National Academy of Sciences: Renewable Fuel Standard Goals Unlikely To Be Met


The National Academy of Sciences (NAS) released a report in 2011 on the feasibility of meeting the Renewable Fuel Standard (RFS) passed during the Bush administration. To no one’s surprise, the NAS found that the United States could not meet the mandated 2022 biofuels targets for cellulosic ethanol without unexpected technological breakthroughs. The Energy Information Administration (EIA) has been forecasting that result since the passage of the Energy Independence and Security Act of 2007[i] that mandated the biofuels production levels.[ii] The report also concludes that the RFS “may be an ineffective policy for reducing global greenhouse gas emissions,” since the full life cycle of the fuel, including its transport, could result in higher emissions than conventional petroleum.

The Energy Independence and Security Act

In 2005, during the Bush administration, Congress passed the Renewable Fuel Standard (RFS) as part of the 2005 Energy Policy Act. In 2007, the RFS was amended in the Energy Independence and Security Act. To evaluate these policies, Congress asked the National Academy of Sciences to evaluate the Renewable Fuel Standard (RFS) goals,[iii] the potential environmental benefits and harm from biofuels production, and barriers to achieving the RFS mandate.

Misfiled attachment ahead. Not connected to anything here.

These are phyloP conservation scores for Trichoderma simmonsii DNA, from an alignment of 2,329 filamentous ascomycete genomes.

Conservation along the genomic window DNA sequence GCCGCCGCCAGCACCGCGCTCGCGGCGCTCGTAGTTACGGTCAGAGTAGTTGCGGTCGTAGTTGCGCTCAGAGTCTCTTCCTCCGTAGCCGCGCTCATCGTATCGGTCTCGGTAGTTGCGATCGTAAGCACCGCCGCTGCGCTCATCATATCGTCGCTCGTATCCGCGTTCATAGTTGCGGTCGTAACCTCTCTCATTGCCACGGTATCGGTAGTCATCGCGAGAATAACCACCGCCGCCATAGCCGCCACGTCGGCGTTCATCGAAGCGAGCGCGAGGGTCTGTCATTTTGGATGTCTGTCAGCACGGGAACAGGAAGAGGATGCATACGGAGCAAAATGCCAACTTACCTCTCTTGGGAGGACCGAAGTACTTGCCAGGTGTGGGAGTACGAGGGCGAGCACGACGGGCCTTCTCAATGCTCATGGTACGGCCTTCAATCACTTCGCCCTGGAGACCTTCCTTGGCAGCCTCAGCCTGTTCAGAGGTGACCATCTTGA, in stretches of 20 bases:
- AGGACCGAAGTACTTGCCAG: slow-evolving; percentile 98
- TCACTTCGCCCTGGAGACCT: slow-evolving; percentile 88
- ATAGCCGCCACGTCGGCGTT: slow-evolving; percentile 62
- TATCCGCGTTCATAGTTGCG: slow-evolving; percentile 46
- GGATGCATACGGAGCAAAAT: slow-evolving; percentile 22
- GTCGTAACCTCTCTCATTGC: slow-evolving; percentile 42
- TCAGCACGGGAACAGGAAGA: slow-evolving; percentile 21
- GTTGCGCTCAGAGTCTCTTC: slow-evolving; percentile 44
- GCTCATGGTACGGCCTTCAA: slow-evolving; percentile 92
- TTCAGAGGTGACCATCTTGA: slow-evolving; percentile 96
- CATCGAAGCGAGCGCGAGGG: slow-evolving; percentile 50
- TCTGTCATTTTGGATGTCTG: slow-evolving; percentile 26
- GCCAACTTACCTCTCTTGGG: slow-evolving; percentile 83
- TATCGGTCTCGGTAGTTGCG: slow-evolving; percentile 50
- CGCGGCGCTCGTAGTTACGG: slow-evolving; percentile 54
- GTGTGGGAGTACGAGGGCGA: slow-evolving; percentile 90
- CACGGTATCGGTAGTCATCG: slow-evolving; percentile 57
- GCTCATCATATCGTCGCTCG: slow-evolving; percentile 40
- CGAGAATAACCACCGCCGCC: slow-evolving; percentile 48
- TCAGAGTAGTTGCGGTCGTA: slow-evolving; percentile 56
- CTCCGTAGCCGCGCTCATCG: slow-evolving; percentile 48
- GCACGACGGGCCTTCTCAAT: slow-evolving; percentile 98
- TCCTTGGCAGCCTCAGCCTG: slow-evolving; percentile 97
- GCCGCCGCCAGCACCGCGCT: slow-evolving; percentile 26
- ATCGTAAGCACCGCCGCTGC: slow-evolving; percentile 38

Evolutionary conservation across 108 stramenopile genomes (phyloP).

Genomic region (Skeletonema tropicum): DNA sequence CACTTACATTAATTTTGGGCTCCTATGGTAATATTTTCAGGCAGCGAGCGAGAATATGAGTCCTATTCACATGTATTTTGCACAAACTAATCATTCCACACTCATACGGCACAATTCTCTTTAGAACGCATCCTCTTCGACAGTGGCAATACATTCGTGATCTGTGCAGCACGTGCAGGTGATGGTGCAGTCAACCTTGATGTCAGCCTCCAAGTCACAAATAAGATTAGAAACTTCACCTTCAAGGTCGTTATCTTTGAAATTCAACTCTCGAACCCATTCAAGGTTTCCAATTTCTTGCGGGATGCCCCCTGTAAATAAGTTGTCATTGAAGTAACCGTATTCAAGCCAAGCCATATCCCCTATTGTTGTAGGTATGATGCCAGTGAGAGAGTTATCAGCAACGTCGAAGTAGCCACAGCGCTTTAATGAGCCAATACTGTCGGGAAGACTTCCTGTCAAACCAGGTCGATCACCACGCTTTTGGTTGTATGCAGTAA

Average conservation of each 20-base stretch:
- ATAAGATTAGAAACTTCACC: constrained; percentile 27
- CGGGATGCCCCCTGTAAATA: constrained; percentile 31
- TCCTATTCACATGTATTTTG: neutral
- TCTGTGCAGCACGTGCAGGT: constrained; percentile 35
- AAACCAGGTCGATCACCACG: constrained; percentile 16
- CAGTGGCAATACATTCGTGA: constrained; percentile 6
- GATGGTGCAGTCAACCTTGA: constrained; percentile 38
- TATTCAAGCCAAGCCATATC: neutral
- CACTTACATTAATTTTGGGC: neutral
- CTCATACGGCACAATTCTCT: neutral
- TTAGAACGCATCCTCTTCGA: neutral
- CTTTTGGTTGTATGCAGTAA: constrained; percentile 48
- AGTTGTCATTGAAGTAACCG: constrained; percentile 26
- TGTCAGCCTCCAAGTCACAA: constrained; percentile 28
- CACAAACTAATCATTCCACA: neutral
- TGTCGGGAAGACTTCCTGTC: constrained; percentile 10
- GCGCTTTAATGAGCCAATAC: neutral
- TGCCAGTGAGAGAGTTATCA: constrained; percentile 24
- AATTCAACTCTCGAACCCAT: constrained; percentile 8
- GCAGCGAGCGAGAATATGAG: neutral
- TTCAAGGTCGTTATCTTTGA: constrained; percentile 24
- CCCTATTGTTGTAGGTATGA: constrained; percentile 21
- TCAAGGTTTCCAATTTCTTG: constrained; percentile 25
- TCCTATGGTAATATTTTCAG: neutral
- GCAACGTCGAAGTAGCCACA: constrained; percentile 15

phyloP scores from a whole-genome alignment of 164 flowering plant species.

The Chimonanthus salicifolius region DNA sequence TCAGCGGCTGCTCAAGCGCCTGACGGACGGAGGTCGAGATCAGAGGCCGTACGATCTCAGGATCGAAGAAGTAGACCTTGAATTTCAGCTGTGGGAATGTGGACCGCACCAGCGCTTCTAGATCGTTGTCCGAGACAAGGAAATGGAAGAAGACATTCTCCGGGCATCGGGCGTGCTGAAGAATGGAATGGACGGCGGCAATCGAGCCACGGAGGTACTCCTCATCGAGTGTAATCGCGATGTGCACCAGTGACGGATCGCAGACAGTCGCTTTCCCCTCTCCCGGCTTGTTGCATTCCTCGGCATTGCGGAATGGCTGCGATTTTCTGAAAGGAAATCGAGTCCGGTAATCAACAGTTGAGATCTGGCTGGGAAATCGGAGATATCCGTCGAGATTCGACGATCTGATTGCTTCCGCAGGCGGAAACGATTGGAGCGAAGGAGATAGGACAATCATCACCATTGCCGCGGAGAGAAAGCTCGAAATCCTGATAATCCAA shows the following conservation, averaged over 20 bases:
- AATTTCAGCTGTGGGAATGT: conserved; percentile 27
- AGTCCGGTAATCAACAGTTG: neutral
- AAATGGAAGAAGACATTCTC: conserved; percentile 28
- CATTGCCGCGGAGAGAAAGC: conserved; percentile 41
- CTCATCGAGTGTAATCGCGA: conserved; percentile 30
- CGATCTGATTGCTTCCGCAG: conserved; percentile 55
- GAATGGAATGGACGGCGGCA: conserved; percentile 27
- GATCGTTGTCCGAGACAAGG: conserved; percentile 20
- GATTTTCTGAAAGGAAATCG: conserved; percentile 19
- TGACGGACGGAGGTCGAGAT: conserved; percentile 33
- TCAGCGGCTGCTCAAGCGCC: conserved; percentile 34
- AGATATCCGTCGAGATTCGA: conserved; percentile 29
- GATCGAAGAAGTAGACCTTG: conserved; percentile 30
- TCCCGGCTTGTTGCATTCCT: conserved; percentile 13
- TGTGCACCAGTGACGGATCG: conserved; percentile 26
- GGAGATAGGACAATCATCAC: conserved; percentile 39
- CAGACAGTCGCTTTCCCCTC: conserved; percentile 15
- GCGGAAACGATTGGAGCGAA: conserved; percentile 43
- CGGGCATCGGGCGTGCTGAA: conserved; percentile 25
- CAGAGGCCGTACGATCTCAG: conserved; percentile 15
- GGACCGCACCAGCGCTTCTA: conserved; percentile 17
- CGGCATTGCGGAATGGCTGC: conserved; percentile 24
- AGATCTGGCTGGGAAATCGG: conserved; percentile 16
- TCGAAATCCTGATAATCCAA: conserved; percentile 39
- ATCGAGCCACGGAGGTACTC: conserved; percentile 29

The Energy Independence and Security Act mandates 36 billion gallons of biofuels to be produced by 2022, of which 21 billion gallons must come from advanced biofuels by 2022 and the remainder, 15 billion gallons, from corn-based ethanol. Of the 21 billion gallons of advanced biofuels, 16 billion gallons must come from cellulosic biofuel by 2022 and 1 billion gallons must come from biomass-based diesel by 2012.[iv] Because cellulosic biofuel is not yet commercially viable, the Environmental Protection Agency (EPA) “is required to set the cellulosic biofuel standard each year based on the volume projected to be available during the following year.” In 2011, the EPA reduced the mandated level of 250 million gallons of cellulosic biofuel to 6.6 million gallons. EPA’s proposed 2012 standard sets the cellulosic ethanol level at 3.45 to 12.9 million gallons[v], well below the 500 million gallons mandated in the 2007 law.

The NAS Study

The National Academy of Sciences study was authored by a commission of researchers in transportation, economics and environmental studies and is not connected with the government. It is an independent group of specialists and experts that Congress can consult for expertise on issues.[vi] They were tasked to

  • Describe the biofuels that were produced in 2010 and expected to be produced and consumed in 2022.
  • Discuss the environmental harm and benefits of biofuels production and the barriers to achieving the mandates.
  • Review estimates of achieving the mandates on the prices on land, food, feed, and forest products; imports and exports of relevant commodities, and federal revenue and spending.